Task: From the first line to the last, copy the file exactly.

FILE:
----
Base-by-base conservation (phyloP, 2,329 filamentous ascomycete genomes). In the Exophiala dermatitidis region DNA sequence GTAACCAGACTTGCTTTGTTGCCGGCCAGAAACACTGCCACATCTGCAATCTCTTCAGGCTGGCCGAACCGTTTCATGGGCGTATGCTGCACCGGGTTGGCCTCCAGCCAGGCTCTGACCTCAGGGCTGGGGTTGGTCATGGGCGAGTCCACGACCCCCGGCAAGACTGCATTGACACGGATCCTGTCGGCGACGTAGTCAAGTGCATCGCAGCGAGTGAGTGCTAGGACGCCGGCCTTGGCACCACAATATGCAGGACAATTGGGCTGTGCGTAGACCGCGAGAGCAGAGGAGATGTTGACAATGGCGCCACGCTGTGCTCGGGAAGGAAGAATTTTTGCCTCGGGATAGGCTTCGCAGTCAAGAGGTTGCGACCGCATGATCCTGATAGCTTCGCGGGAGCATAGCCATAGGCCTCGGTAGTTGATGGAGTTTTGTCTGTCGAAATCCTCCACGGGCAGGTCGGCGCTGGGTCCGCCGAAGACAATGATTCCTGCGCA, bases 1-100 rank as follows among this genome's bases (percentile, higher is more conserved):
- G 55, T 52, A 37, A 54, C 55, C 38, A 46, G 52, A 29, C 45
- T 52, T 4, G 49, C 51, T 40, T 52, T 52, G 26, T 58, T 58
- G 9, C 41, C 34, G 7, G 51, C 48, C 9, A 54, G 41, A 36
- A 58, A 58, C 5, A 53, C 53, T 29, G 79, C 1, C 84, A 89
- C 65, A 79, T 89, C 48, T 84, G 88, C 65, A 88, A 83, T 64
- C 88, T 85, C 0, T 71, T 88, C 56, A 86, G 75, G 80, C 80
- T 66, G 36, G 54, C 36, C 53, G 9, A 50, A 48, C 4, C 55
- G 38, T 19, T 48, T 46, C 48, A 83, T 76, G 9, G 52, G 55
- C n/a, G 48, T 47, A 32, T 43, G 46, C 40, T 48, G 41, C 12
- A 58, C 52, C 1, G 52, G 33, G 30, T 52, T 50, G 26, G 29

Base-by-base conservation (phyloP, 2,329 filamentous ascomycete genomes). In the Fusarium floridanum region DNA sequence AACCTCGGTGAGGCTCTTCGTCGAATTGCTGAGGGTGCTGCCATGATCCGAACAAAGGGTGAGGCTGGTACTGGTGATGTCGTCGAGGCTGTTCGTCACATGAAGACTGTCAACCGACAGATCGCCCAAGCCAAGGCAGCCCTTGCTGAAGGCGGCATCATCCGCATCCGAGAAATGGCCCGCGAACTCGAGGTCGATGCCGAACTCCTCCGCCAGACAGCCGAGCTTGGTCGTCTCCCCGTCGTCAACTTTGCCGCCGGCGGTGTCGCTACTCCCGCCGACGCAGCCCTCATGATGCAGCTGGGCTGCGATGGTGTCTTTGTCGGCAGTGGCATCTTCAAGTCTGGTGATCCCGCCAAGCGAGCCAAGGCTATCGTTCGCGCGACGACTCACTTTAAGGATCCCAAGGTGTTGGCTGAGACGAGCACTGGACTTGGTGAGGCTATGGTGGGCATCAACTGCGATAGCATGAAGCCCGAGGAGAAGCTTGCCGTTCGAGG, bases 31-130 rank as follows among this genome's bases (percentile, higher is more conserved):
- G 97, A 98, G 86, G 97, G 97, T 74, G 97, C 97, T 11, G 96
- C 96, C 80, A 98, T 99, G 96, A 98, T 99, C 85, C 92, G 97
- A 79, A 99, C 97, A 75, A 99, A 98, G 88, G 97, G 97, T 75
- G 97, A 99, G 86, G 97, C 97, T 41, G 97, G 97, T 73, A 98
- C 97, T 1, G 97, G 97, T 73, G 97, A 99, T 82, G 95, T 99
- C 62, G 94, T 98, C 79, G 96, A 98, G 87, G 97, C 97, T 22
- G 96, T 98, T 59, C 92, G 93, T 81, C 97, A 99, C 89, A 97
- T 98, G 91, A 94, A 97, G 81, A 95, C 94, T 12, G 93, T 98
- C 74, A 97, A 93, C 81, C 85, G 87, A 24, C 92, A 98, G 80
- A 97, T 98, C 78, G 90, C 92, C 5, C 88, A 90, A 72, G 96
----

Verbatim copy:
Base-by-base conservation (phyloP, 2,329 filamentous ascomycete genomes). In the Exophiala dermatitidis region DNA sequence GTAACCAGACTTGCTTTGTTGCCGGCCAGAAACACTGCCACATCTGCAATCTCTTCAGGCTGGCCGAACCGTTTCATGGGCGTATGCTGCACCGGGTTGGCCTCCAGCCAGGCTCTGACCTCAGGGCTGGGGTTGGTCATGGGCGAGTCCACGACCCCCGGCAAGACTGCATTGACACGGATCCTGTCGGCGACGTAGTCAAGTGCATCGCAGCGAGTGAGTGCTAGGACGCCGGCCTTGGCACCACAATATGCAGGACAATTGGGCTGTGCGTAGACCGCGAGAGCAGAGGAGATGTTGACAATGGCGCCACGCTGTGCTCGGGAAGGAAGAATTTTTGCCTCGGGATAGGCTTCGCAGTCAAGAGGTTGCGACCGCATGATCCTGATAGCTTCGCGGGAGCATAGCCATAGGCCTCGGTAGTTGATGGAGTTTTGTCTGTCGAAATCCTCCACGGGCAGGTCGGCGCTGGGTCCGCCGAAGACAATGATTCCTGCGCA, bases 1-100 rank as follows among this genome's bases (percentile, higher is more conserved):
- G 55, T 52, A 37, A 54, C 55, C 38, A 46, G 52, A 29, C 45
- T 52, T 4, G 49, C 51, T 40, T 52, T 52, G 26, T 58, T 58
- G 9, C 41, C 34, G 7, G 51, C 48, C 9, A 54, G 41, A 36
- A 58, A 58, C 5, A 53, C 53, T 29, G 79, C 1, C 84, A 89
- C 65, A 79, T 89, C 48, T 84, G 88, C 65, A 88, A 83, T 64
- C 88, T 85, C 0, T 71, T 88, C 56, A 86, G 75, G 80, C 80
- T 66, G 36, G 54, C 36, C 53, G 9, A 50, A 48, C 4, C 55
- G 38, T 19, T 48, T 46, C 48, A 83, T 76, G 9, G 52, G 55
- C n/a, G 48, T 47, A 32, T 43, G 46, C 40, T 48, G 41, C 12
- A 58, C 52, C 1, G 52, G 33, G 30, T 52, T 50, G 26, G 29

Base-by-base conservation (phyloP, 2,329 filamentous ascomycete genomes). In the Fusarium floridanum region DNA sequence AACCTCGGTGAGGCTCTTCGTCGAATTGCTGAGGGTGCTGCCATGATCCGAACAAAGGGTGAGGCTGGTACTGGTGATGTCGTCGAGGCTGTTCGTCACATGAAGACTGTCAACCGACAGATCGCCCAAGCCAAGGCAGCCCTTGCTGAAGGCGGCATCATCCGCATCCGAGAAATGGCCCGCGAACTCGAGGTCGATGCCGAACTCCTCCGCCAGACAGCCGAGCTTGGTCGTCTCCCCGTCGTCAACTTTGCCGCCGGCGGTGTCGCTACTCCCGCCGACGCAGCCCTCATGATGCAGCTGGGCTGCGATGGTGTCTTTGTCGGCAGTGGCATCTTCAAGTCTGGTGATCCCGCCAAGCGAGCCAAGGCTATCGTTCGCGCGACGACTCACTTTAAGGATCCCAAGGTGTTGGCTGAGACGAGCACTGGACTTGGTGAGGCTATGGTGGGCATCAACTGCGATAGCATGAAGCCCGAGGAGAAGCTTGCCGTTCGAGG, bases 31-130 rank as follows among this genome's bases (percentile, higher is more conserved):
- G 97, A 98, G 86, G 97, G 97, T 74, G 97, C 97, T 11, G 96
- C 96, C 80, A 98, T 99, G 96, A 98, T 99, C 85, C 92, G 97
- A 79, A 99, C 97, A 75, A 99, A 98, G 88, G 97, G 97, T 75
- G 97, A 99, G 86, G 97, C 97, T 41, G 97, G 97, T 73, A 98
- C 97, T 1, G 97, G 97, T 73, G 97, A 99, T 82, G 95, T 99
- C 62, G 94, T 98, C 79, G 96, A 98, G 87, G 97, C 97, T 22
- G 96, T 98, T 59, C 92, G 93, T 81, C 97, A 99, C 89, A 97
- T 98, G 91, A 94, A 97, G 81, A 95, C 94, T 12, G 93, T 98
- C 74, A 97, A 93, C 81, C 85, G 87, A 24, C 92, A 98, G 80
- A 97, T 98, C 78, G 90, C 92, C 5, C 88, A 90, A 72, G 96